Friday 17 - Sunday 19 June

Friday 17 June to Sunday 19 June Northern Catholic Conference at Liverpool Hope University With the theme ‘Blessed are the merciful; they shall have mercy shown them’ (Matthew 5:7). Speakers will include Father Denis McBride, Father Pat Deegan, Tony Hickey and Sister Seraphim. The weekend will include reconciliation and healing services, the Rosary and Divine Mercy Devotions. Separate Childrens and Youth Ministries will take place on Saturday. Further information: www.northerncatholic.co.uk Tel: 07543 800812 or write to: ‘Regina Coeli’, 6 Warner Drive, Liverpool L4 8US. Saturday 18 June Quiet Day 10.00 am at the Cenacle, Tithebarn Grove, Lance Lane, Liverpool L15 6TW. Time to be quiet, reflect and pray. Offering £10 per person. For further details contact: Sister Winifred. Tel: 0151 722 2271, Email: winniecenacle@mail.com UCM Business Meeting 1.00 pm in the Gibberd Room of the Metropolitan Cathedral of Christ the King. Sunday 19 June Day for Life


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june Saturday 25 June to Monday 27 June ‘The Work of your Hands.’ Floral displays inspired by the work of Aid to the Church in Need. 9.00 am to 6.00 pm daily at St Peter’s Cathedral, Balmoral Road, Lancaster, LA1 3BT. Entrance free, donations to ACN’s work in the Middle East. Details Tel: 01524 388739 Email: nw.office@acnuk.org Saturday 25 June ‘Welcoming the Stranger’ Organised by the Liverpool Justice and Peace Commission. 10.00 am to 4.30 pm at the LACE Conference Centre. The day will use stories, analysis and conversations to help participants understand the asylum seeker and refugee situation, and offer workshops on practical ways to become involved in the response. Details Email: s.atherton@rcaol.co.uk Tel: 0151 522 1080. Sunday 26 June Liverpool Bach Collective Johann Sebastian Bach Cantata 122: ‘Weinen, Klagen, Sorgen, Zagen’ (‘Weeping, wailing, sorrowing, fearing’) 6.30 pm at St Clare’s Church, Arundel Avenue, Liverpool, L17 2AU. Singers and Players directed by Philip Duffy. Wednesday 29 June Solemnity of St Peter and St Paul (Holyday of Obligation)

Celebrate the Child 2016 This year the Celebrate the Child Mass will begin its journey around the archdiocese and will be celebrated on Sunday 3 July at St Pascal Baylon Primary School, Chelwood Avenue, Liverpool, L16 2LN at 2.30 pm. Many people come together to prepare this celebration of our faith with children, families and the church family. The theme of this year’s Mass is ‘Spread the Good News' and the day will begin at 1.00 pm when children will be able to join in activities to help prepare for the Mass which will be celebrated by Archbishop Malcolm, priests are invited to concelebrate. Pastoral Area 3 are hosting the Mass, if you would like to be the ‘hosts’ in 2017 please contact the Safeguarding Department as soon as possible. After Mass there will be time to enjoy a picnic in the school grounds and join in the many games that are planned. Please help to make this a joyful celebration of our faith and encourage families, catechists and the wider parish to join in. Please bring along a parish banner if you have one. It would be helpful to have confirmation of numbers when available. For further information or offers of help contact the Safeguarding Department Tel: 0151 522 1043 or email: safeguarding@rcaol.co.uk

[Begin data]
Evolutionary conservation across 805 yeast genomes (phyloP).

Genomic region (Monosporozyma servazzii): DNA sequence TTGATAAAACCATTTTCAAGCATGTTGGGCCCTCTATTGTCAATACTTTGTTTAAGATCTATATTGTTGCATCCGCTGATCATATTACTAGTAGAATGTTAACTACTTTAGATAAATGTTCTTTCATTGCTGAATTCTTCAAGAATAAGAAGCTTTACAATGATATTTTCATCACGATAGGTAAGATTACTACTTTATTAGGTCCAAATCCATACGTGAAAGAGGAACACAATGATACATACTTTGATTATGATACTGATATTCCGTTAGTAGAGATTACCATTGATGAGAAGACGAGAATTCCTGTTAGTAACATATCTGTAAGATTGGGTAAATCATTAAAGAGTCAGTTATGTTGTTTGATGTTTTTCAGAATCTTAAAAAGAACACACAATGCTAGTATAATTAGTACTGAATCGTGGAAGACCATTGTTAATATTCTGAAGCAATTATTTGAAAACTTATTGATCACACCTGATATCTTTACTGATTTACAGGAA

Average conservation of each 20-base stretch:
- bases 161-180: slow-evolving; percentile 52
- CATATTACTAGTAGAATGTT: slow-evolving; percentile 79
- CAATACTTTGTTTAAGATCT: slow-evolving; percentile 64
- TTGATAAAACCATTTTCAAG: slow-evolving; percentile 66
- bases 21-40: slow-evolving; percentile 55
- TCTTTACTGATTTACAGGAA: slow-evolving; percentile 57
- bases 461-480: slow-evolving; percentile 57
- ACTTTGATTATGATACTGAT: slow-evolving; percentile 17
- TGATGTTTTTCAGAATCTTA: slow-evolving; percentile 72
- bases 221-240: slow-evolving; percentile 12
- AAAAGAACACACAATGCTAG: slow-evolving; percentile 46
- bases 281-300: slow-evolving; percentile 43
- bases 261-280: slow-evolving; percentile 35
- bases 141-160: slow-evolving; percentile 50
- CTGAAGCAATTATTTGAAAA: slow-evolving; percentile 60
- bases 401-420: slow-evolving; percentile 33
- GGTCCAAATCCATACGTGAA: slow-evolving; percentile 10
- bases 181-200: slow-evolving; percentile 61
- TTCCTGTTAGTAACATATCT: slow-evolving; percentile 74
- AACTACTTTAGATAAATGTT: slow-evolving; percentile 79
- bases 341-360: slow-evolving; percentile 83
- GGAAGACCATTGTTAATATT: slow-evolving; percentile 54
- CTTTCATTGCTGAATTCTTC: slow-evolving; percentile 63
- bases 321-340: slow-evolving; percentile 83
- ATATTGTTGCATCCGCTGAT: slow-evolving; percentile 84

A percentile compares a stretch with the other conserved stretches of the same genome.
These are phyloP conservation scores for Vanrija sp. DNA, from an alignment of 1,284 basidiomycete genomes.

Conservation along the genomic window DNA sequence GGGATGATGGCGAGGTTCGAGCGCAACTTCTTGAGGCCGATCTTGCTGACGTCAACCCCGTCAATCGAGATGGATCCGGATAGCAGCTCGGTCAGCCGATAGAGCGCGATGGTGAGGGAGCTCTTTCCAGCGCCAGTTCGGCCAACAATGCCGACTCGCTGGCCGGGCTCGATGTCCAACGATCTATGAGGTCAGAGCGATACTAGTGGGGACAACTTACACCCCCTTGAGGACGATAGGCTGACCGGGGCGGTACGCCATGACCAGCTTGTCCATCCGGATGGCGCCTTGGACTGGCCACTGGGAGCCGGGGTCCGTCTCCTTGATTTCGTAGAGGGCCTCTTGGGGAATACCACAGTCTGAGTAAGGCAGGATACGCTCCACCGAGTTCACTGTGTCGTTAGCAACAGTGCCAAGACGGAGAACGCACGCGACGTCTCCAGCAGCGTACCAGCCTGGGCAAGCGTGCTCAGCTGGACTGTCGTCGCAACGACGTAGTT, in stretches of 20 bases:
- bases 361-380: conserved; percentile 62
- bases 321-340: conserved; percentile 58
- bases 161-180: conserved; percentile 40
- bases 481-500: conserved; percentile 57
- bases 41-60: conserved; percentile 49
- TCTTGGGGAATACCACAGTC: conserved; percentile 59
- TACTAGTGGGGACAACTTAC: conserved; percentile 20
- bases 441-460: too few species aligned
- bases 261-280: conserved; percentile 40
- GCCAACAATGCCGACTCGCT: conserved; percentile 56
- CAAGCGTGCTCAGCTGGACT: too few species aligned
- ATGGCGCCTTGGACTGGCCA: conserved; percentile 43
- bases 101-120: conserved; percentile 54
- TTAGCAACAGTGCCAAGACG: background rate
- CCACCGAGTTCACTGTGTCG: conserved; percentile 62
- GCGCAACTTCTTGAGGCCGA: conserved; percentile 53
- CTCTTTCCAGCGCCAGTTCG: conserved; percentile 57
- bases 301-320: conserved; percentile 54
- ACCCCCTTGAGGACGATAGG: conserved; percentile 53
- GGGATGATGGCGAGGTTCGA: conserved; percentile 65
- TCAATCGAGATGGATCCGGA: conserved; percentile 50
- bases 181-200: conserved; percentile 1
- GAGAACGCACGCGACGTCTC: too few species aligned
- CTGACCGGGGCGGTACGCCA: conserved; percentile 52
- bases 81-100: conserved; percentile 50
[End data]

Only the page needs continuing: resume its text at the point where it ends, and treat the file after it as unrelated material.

Looking ahead: July 2016 Sunday 3 July ‘Celebrate the Child’ Mass 2.30 pm at St Pascal Baylon Primary School, Chelwood Ave Liverpool, L16 2LN. Details Tel: 0151-522-1043 or email: safeguarding@rcaol.co.uk Prayer Meeting led by Emmaus Prayer Community 7.30 pm at St Patrick’s church, Marshside Road, Southport, PR9 9TJ. Details: Archie Cameron Tel: 01704 224286. Thursday 7 July Agape Mass 8.00 pm at St Mary’s, Prescot Road, Aughton, L39 6TA. Details: Archie Cameron Tel: 01704 224286.

personal reflection. Offering £10 per person. For further details contact: Sister Winifred. Tel: 0151 722 2271, Email: winniecenacle@mail.com Wednesday 13 July UCM Bi-monthly Mass 7.30 pm at St George, Station Road, Maghull, L31 3DF.

World of Atherton The wife generally tells me how we’re going to vote!

Friday 8 July (evening) to Sunday 10 July LOYOLA-metro Living Theology 2016 At St Francis Xavier Church and Hope University, Everton. Cost : £65. Details Tel: 0151 298 1911 or email d.reynolds@sfxchurchliverpool.com Tuesday 12 July Time Out on Tuesdays 10.00 am at the Cenacle, Tithebarn Grove, Lance Lane, Liverpool L15 6TW. Open to all who are involved in any form of ministry or service to others, giving time for silence and

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Wanted for the Missions Large Statues (Even damaged ones), old vestments, pictures, church fittings, rosaries, prayer books, religious books, relics etc.

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profile